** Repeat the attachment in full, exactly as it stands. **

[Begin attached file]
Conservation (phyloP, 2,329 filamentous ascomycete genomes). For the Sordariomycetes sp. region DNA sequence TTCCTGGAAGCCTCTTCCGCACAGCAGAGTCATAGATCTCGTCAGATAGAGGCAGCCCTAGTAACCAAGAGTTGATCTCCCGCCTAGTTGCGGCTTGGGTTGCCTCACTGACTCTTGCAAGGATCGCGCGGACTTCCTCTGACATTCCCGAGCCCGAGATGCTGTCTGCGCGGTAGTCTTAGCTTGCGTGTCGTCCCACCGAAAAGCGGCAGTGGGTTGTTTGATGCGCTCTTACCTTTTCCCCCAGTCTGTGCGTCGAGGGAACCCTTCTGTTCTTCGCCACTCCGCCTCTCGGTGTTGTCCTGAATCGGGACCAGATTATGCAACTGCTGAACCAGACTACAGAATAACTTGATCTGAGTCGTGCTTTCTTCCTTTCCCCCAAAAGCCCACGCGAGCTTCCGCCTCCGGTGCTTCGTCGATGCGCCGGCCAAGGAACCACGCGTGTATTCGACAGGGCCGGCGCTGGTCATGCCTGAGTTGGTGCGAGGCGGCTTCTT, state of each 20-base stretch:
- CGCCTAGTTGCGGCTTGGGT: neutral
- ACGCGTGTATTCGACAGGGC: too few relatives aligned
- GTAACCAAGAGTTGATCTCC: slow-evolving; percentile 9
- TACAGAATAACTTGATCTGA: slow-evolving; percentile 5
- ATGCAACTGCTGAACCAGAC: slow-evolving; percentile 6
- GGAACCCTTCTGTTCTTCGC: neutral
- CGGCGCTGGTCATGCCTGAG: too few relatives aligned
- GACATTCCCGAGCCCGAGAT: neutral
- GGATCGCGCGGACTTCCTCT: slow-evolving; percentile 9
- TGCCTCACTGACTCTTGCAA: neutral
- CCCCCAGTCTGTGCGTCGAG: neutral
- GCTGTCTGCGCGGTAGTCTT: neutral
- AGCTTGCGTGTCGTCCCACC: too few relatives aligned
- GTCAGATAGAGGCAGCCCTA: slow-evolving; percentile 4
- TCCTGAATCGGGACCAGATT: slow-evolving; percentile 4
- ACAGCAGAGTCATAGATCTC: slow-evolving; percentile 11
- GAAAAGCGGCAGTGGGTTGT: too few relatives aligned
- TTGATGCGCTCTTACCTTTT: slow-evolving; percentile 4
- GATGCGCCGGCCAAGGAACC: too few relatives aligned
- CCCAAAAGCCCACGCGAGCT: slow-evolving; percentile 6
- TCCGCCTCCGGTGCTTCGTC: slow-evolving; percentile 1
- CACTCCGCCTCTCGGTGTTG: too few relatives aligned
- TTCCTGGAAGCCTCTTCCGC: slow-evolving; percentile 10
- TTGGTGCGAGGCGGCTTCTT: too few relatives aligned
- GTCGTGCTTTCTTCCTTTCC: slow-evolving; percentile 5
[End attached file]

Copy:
Conservation (phyloP, 2,329 filamentous ascomycete genomes). For the Sordariomycetes sp. region DNA sequence TTCCTGGAAGCCTCTTCCGCACAGCAGAGTCATAGATCTCGTCAGATAGAGGCAGCCCTAGTAACCAAGAGTTGATCTCCCGCCTAGTTGCGGCTTGGGTTGCCTCACTGACTCTTGCAAGGATCGCGCGGACTTCCTCTGACATTCCCGAGCCCGAGATGCTGTCTGCGCGGTAGTCTTAGCTTGCGTGTCGTCCCACCGAAAAGCGGCAGTGGGTTGTTTGATGCGCTCTTACCTTTTCCCCCAGTCTGTGCGTCGAGGGAACCCTTCTGTTCTTCGCCACTCCGCCTCTCGGTGTTGTCCTGAATCGGGACCAGATTATGCAACTGCTGAACCAGACTACAGAATAACTTGATCTGAGTCGTGCTTTCTTCCTTTCCCCCAAAAGCCCACGCGAGCTTCCGCCTCCGGTGCTTCGTCGATGCGCCGGCCAAGGAACCACGCGTGTATTCGACAGGGCCGGCGCTGGTCATGCCTGAGTTGGTGCGAGGCGGCTTCTT, state of each 20-base stretch:
- CGCCTAGTTGCGGCTTGGGT: neutral
- ACGCGTGTATTCGACAGGGC: too few relatives aligned
- GTAACCAAGAGTTGATCTCC: slow-evolving; percentile 9
- TACAGAATAACTTGATCTGA: slow-evolving; percentile 5
- ATGCAACTGCTGAACCAGAC: slow-evolving; percentile 6
- GGAACCCTTCTGTTCTTCGC: neutral
- CGGCGCTGGTCATGCCTGAG: too few relatives aligned
- GACATTCCCGAGCCCGAGAT: neutral
- GGATCGCGCGGACTTCCTCT: slow-evolving; percentile 9
- TGCCTCACTGACTCTTGCAA: neutral
- CCCCCAGTCTGTGCGTCGAG: neutral
- GCTGTCTGCGCGGTAGTCTT: neutral
- AGCTTGCGTGTCGTCCCACC: too few relatives aligned
- GTCAGATAGAGGCAGCCCTA: slow-evolving; percentile 4
- TCCTGAATCGGGACCAGATT: slow-evolving; percentile 4
- ACAGCAGAGTCATAGATCTC: slow-evolving; percentile 11
- GAAAAGCGGCAGTGGGTTGT: too few relatives aligned
- TTGATGCGCTCTTACCTTTT: slow-evolving; percentile 4
- GATGCGCCGGCCAAGGAACC: too few relatives aligned
- CCCAAAAGCCCACGCGAGCT: slow-evolving; percentile 6
- TCCGCCTCCGGTGCTTCGTC: slow-evolving; percentile 1
- CACTCCGCCTCTCGGTGTTG: too few relatives aligned
- TTCCTGGAAGCCTCTTCCGC: slow-evolving; percentile 10
- TTGGTGCGAGGCGGCTTCTT: too few relatives aligned
- GTCGTGCTTTCTTCCTTTCC: slow-evolving; percentile 5